- Gyllenhaal did Prisoners right after shooting Enemy, another film by Villeneuve. Hence the on-set performance shorthand between actor and director, which I’m sure helped Gyllenhaal flesh out and fine tune detective Loki. I love the fact that we’re told and shown nothing of Loki’s personal life and circumstances outside the investigation — we only see him on the job. It’s really impressive how rich and complex a character Loki turns out to be, considering how little we know about him… A few key hints here and there: alone in a diner for Thanksgiving, his quiet demeanor interrupted by occasional bursts of anger and frustration, his nervous facial twitch, his buttoned-up shirt and slick hairdo, the tattoos he’s hiding. 
- Paul Dano’s got the perfect face for his part — he looks particularly great when being intimidated or tortured. I don’t how he does it but he can look stoic and absolutely terrified at the same time. 
- The film looks stunning and very atmospheric during all those scenes when we’re taken outside at night. Great lighting.
- I would have simplified the plot and given Melissa Leo the proper screen time her character deserves. Holy Jones is a key player in the story and in my opinion the script completely lets her down. Too bad, Leo’s invested a lot in that part (ref to this interview => HERE) but she’s not given enough room to show that on screen. 
[Seen @ Empire Leicester Square, London, 4 December 2013] Prisoners (2013) by Denis Villeneuve
Good thriller. A few things:
- A-list cast: Jake Gyllenhaal, Hugh Jackman & Maria Bello, Terrance Howard & Viola Davis, Melissa Leo & Paul Dano. Of that bunch, Gyllenhaal and Jackman’s characters are the focus of the film and the most developed, so not surprisingly those are the two performances that really stand out. Those two are pretty much constantly at odds so their scenes together are particularly tense and testosterone-charged. Two fine actors.
- Gyllenhaal did Prisoners right after shooting Enemy, another film by Villeneuve. Hence the on-set performance shorthand between actor and director, which I’m sure helped Gyllenhaal flesh out and fine tune detective Loki. I love the fact that we’re told and shown nothing of Loki’s personal life and circumstances outside the investigation — we only see him on the job. It’s really impressive how rich and complex a character Loki turns out to be, considering how little we know about him… A few key hints here and there: alone in a diner for Thanksgiving, his quiet demeanor interrupted by occasional bursts of anger and frustration, his nervous facial twitch, his buttoned-up shirt and slick hairdo, the tattoos he’s hiding.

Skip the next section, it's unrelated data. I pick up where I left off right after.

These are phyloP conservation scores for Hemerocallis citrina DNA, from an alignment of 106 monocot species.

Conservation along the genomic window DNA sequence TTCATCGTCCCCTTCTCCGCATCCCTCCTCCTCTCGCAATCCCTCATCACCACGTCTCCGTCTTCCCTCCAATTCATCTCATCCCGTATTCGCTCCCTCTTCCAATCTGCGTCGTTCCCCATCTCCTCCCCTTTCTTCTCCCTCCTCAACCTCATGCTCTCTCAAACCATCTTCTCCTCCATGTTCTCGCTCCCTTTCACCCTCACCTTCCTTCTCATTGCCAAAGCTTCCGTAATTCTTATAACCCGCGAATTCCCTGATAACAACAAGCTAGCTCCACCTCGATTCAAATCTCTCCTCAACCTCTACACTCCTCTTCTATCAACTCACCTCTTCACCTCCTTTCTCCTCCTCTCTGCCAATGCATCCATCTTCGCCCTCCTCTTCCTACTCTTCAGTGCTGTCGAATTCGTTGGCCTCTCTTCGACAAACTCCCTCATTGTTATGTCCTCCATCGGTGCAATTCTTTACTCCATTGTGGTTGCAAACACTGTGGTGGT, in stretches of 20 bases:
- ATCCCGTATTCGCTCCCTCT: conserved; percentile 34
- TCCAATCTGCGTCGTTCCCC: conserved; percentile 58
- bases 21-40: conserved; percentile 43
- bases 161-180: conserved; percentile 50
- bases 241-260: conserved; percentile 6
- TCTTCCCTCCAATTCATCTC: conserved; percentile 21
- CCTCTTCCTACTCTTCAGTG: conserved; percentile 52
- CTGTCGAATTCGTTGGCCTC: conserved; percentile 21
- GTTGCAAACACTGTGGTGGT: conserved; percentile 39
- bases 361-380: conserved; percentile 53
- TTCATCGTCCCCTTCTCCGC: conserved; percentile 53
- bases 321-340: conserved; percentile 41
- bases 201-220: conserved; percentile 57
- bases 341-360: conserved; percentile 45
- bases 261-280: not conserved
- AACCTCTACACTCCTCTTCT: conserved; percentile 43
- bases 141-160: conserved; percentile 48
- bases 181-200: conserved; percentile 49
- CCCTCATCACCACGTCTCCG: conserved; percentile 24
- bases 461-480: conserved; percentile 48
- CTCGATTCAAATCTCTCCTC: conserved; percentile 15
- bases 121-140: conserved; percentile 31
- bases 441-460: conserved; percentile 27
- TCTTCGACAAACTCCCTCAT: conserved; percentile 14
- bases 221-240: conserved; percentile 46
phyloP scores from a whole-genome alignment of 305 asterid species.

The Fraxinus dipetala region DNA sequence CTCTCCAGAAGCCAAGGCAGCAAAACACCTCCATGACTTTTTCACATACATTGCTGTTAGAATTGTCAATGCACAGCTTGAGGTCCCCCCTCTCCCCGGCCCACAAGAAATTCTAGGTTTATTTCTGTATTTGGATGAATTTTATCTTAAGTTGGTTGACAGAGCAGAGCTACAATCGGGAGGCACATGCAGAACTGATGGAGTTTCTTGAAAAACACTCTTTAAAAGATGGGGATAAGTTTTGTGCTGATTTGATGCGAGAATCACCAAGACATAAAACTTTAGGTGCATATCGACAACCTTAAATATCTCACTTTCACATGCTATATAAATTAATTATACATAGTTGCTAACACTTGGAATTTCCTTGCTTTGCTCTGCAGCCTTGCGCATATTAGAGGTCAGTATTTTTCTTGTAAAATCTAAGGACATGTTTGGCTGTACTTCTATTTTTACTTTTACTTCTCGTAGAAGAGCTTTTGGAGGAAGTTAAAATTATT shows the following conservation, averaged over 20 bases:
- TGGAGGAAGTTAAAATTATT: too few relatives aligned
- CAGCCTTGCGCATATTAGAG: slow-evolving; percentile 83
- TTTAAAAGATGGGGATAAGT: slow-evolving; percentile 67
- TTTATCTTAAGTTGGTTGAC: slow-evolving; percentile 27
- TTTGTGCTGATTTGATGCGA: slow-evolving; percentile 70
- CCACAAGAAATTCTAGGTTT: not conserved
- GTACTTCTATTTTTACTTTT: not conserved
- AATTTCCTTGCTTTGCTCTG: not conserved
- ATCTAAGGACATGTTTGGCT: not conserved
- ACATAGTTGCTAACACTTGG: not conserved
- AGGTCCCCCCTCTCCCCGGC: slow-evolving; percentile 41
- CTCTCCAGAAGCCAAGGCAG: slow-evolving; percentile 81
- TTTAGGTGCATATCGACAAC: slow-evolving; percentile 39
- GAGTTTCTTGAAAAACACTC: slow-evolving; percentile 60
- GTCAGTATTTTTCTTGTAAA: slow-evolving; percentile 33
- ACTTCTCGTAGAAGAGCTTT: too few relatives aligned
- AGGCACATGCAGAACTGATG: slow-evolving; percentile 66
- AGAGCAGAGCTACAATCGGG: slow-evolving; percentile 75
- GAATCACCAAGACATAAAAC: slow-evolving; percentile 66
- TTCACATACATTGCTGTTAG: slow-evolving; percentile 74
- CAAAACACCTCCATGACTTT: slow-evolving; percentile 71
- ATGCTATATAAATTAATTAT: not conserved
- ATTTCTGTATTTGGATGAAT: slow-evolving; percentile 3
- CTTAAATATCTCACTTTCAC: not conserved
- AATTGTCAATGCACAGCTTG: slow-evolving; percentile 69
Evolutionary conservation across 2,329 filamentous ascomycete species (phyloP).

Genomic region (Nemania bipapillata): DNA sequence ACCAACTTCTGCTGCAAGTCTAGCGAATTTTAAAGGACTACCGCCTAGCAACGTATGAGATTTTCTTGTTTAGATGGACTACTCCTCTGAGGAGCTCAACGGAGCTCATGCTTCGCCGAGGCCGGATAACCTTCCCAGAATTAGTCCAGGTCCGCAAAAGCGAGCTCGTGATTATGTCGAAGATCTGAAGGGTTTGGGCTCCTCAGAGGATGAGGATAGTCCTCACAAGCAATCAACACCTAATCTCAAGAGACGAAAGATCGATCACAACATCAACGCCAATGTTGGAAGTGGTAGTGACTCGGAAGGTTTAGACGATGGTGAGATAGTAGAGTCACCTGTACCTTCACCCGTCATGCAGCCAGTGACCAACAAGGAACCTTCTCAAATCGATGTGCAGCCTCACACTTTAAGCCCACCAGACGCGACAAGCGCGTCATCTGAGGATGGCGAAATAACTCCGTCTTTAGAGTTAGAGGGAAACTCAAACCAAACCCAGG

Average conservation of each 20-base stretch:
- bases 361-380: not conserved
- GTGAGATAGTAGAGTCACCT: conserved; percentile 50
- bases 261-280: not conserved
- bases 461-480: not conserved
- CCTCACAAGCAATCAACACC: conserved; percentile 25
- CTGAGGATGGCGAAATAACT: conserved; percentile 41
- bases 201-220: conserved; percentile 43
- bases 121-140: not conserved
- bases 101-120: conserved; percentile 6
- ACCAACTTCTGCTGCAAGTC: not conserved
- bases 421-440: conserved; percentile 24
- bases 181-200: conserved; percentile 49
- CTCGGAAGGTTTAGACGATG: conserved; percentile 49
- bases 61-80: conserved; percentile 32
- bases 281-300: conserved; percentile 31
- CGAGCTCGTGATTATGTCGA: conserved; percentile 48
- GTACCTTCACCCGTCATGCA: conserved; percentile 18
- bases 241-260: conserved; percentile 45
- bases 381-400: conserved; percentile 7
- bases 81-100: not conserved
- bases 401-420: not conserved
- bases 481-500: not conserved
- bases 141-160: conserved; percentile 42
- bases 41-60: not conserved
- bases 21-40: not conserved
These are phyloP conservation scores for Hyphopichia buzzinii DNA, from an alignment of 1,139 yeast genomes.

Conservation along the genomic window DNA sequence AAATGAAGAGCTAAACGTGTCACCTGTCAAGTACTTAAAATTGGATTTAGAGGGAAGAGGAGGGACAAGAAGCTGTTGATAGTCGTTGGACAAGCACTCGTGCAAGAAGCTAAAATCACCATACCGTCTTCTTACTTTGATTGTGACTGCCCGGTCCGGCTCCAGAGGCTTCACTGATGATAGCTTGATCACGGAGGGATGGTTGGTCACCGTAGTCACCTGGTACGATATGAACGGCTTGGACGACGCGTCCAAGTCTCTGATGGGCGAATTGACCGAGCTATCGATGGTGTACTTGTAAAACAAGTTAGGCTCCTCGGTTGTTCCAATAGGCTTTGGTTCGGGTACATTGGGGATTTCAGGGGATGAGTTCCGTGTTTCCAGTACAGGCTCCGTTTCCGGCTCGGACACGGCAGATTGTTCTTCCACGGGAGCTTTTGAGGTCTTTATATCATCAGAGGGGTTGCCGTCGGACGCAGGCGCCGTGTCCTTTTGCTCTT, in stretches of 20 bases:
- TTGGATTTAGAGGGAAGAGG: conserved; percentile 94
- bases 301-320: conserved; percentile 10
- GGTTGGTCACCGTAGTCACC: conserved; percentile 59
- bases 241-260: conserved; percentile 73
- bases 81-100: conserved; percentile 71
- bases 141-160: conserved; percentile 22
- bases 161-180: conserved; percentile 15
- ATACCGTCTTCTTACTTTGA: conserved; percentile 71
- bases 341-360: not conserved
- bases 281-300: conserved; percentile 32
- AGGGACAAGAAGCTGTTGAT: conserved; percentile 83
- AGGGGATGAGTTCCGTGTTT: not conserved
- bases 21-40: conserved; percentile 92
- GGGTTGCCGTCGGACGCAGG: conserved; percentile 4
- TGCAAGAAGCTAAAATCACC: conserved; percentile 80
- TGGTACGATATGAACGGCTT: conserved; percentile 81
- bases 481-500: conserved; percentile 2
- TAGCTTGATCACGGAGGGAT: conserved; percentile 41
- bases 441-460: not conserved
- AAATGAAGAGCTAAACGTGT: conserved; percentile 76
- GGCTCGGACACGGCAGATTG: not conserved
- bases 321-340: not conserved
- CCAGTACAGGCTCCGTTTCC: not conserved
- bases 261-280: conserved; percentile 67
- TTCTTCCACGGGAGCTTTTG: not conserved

- Paul Dano’s got the perfect face for his part — he looks particularly great when being intimidated or tortured. I don’t how he does it but he can look stoic and absolutely terrified at the same time. 
- The film looks stunning and very atmospheric during all those scenes when we’re taken outside at night. Great lighting.
- I would have simplified the plot and given Melissa Leo the proper screen time her character deserves. Holy Jones is a key player in the story and in my opinion the script completely lets her down. Too bad, Leo’s invested a lot in that part (ref to this interview => HERE) but she’s not given enough room to show that on screen. 
[Seen @ Empire Leicester Square, London, 4 December 2013] Prisoners (2013) by Denis Villeneuve
Good thriller. A few things:
- A-list cast: Jake Gyllenhaal, Hugh Jackman & Maria Bello, Terrance Howard & Viola Davis, Melissa Leo & Paul Dano. Of that bunch, Gyllenhaal and Jackman’s characters are the focus of the film and the most developed, so not surprisingly those are the two performances that really stand out. Those two are pretty much constantly at odds so their scenes together are particularly tense and testosterone-charged. Two fine actors.
- Gyllenhaal did Prisoners right after shooting Enemy, another film by Villeneuve. Hence the on-set performance shorthand between actor and director, which I’m sure helped Gyllenhaal flesh out and fine tune detective Loki. I love the fact that we’re told and shown nothing of Loki’s personal life and circumstances outside the investigation — we only see him on the job. It’s really impressive how rich and complex a character Loki turns out to be, considering how little we know about him… A few key hints here and there: alone in a diner for Thanksgiving, his quiet demeanor interrupted by occasional bursts of anger and frustration, his nervous facial twitch, his buttoned-up shirt and slick hairdo, the tattoos he’s hiding. 
- Paul Dano’s got the perfect face for his part — he looks particularly great when being intimidated or tortured. I don’t how he does it but he can look stoic and absolutely terrified at the same time.